My Monday continues.
The power went out just as I started drying my hair, which signals to the cat that his breakfast is due, so he began hollering at me to hurry it up and then screaming abuse because I kept blindly kicking him down the hallway—he could see perfectly well and didn’t know what on earth was wrong with me.
But I’d rather talk about Hansel & Gretel: Witch Hunters.
I had no real expectations going into the theater. I’d been told that it was an unrepentant B movie with Troma* leanings and no redeeming qualities, but I wanted to see it because I enjoy fairy tale adaptions, steampunk-ish anachronisms, and Jeremy Renner in generic historical leathers.
Still, I was pleasantly relieved when it turned out to be a decent B movie.
There’s an actual story. It’s not a complicated story, by any means, but there is one and it makes sense.
There are moments where things could have ventured into Men in Tights slapstick—the milkman putting out bottles with missing children notices tied on them with string was one—but this movie takes itself a tad more seriously. Not Van Helsing seriously, thank heavens, but there are some non-gratuitous dark moments, self-discovery and actual character growth.
And there are rules. They aren’t breathtaking, intricate rules, because this is neither Avatar or Inception, but the movie never breaks them. When Hansel and Gretel discover something important about their past that could very well be a Deus ex Gamechanger, the movie doesn’t play it that way. Instead, it’s an emotion-based World-View Changer, and allows both of them to accept assistance from a source they wouldn’t have touched before. This movie doesn’t cheat.
I respect that.
I also noted that there were none of those awkward moments when the audience laughs or groans or roll their eyes in unintended places. Tommy Wirkola did a pretty good job of putting us where he wanted us.
The acting was a big help too—the actors were far better than a B-movie usually deserves and most of the characters who have more than two scenes and three lines were fairly well-rounded. The one exception is the Sheriff, played by Peter Stormare , who was fully aware that he was supposed to be a Big Bad Misogynist Cardboard Obstacle and, since the movie didn’t give him much room to do otherwise, did his job and earned both his paycheck and his inevitable demise without once showing us the politics or self-esteem issues that made him a #4B-Class Woman-Hating Angry Man in Power.
But Hansel and Gretel are played very well—siblings who were abandoned as kids without explanation and then attacked, who saved themselves and decided that no other child was going to suffer like that on their watch. They’re strong, but not super-powered—the only “natural” advantage they have is that dark magic doesn’t work on them for reasons that become clear later—and they work for their victories. Their lifestyle and dependence on each other don’t help them interact well with others, but you can see glimpses of who they might have been if they hadn’t nibbled at that candy house. Gemma Arterton plays it stoic—A Woman Doing a Man’s Job—until it’s safe for the character to crack a little. And Jeremy Renner is absolutely natural as Hansel, no matter what the movie makes him do—believe me, that’s skill.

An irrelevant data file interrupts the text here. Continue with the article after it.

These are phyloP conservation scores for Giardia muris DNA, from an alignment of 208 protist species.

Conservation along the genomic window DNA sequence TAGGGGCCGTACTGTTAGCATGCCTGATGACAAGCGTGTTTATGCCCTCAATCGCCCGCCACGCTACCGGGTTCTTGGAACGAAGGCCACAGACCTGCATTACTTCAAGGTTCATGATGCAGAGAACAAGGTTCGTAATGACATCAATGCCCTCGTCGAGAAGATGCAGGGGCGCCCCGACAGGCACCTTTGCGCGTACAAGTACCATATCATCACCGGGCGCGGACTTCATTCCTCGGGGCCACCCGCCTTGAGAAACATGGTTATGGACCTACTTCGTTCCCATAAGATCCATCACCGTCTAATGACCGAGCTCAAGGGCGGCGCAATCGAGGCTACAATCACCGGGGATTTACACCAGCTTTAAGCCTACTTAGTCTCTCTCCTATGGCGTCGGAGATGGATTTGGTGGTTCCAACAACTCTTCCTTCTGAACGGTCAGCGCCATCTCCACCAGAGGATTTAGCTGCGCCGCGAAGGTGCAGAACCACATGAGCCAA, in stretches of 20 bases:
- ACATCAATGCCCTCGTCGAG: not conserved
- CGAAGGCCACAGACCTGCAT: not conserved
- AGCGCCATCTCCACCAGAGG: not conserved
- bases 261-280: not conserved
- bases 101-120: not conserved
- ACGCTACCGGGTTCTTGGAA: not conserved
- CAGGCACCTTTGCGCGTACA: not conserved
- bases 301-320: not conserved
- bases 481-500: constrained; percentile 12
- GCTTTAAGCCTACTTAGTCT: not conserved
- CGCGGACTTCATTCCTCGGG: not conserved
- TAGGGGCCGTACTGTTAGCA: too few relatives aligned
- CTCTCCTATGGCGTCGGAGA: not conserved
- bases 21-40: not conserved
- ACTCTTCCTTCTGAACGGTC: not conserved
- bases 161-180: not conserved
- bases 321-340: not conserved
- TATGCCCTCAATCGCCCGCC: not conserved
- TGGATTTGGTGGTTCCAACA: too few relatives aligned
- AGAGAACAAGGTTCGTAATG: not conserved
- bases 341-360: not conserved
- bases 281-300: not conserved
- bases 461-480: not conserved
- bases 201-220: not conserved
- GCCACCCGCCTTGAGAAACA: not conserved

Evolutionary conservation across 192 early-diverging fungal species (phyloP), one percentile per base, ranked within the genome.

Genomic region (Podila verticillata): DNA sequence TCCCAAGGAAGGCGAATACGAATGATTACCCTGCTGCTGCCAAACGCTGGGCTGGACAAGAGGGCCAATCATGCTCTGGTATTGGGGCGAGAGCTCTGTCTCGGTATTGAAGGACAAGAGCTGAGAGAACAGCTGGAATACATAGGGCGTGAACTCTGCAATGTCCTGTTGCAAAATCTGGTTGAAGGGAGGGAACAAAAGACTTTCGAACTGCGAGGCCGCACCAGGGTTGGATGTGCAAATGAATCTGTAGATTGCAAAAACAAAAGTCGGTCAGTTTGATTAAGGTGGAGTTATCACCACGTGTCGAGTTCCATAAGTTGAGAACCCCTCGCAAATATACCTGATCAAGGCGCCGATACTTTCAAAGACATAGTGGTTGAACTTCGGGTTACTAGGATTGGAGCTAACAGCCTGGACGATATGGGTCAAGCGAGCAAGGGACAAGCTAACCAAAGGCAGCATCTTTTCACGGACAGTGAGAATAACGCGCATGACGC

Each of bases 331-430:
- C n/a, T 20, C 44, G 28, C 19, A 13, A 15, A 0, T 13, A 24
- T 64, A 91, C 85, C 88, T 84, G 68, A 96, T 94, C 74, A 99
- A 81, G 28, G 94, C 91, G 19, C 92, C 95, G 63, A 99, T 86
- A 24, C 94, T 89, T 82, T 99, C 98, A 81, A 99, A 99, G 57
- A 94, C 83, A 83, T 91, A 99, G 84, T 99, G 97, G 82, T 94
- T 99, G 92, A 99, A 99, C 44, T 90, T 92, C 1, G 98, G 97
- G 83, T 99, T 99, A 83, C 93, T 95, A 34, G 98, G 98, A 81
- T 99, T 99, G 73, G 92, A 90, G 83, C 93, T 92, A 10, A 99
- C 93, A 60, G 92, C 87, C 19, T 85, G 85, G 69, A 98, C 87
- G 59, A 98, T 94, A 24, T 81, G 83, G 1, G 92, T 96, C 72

The wannabe witch hunter fanboy character is great, too—I like him even better than the one in Galaxy Quest, probably because he isn’t so hyper about it and clearly has a Tumblr-level thing for Gretel that half-embarrasses him to death. Hansel’s personal fan, Mina, does her best to hit Hansel—who has problems dealing with her because he’s been all about the witch killing since before puberty and she’s, you know, a pretty girl who shows up at the most awkward times—with a clue stick until he actually listens to what she’s saying, which is, thankfully, more than the obvious fact that she’s a sure thing. And even the Troll emotes like Henson has something to do with it.
The witches are Evil—you could tell because The Stereotypical Ugliness Curse of the Wicked had set in, swapping moisturized skin and normal eye-colors for the linked compulsions of eating children and using insidious amounts of hair goop —but at least the three Generic Germanic witches had individual personalities and Famke Janssen looked like she was having fun getting paid.
I will admit that, even with the Troma warning and the R-rating, I hadn’t expected quite so much gore, even though I’d seen the trailer and knew it had been shot for 3D audiences, something that guaranteed blood spatter and the occasional thrown limb. I’m not a huge fan of gratuitous cinematic bodily fluids, but the soft gore horror, as Watson put it, really doesn’t get in the way of the story—plus it’s telegraphed pretty well, so I was able to blink slow in a few places and miss it.
While no one is going to have to angst over which Oscar clips to showcase for this film,** I enjoyed it. I’m probably going to see it again, because my friend Cha Cha couldn’t go with us and Watson and I are bickering about one of Hansel’s lines.***
It’s a simple, uncomplicated, well-acted, somewhat violent, and occasionally blood-splashed flick that isn’t pretending to be something it isn’t.
Seriously—what more do you really need?
*As in Troma Studios, whom we can thank for such classics as Cannibal: The Musical and The Toxic Avenger, a movie I saw three times, though in my defense, I was seventeen and the local movie theater didn’t card for R-rated movies. Though I was unnerved to discover during a quick fact-check (hush, it happens) that there were five movies in the series . . .
** Kudos, though, goes to whoever conceptualized and/or designed the Desert Gila Witch at the end—they need recognition.
***She thinks he’s saying, “Unleash hell!” and I think he’s calling the weapon “Michelle” in the French manner. Either, we agree, is possible in context.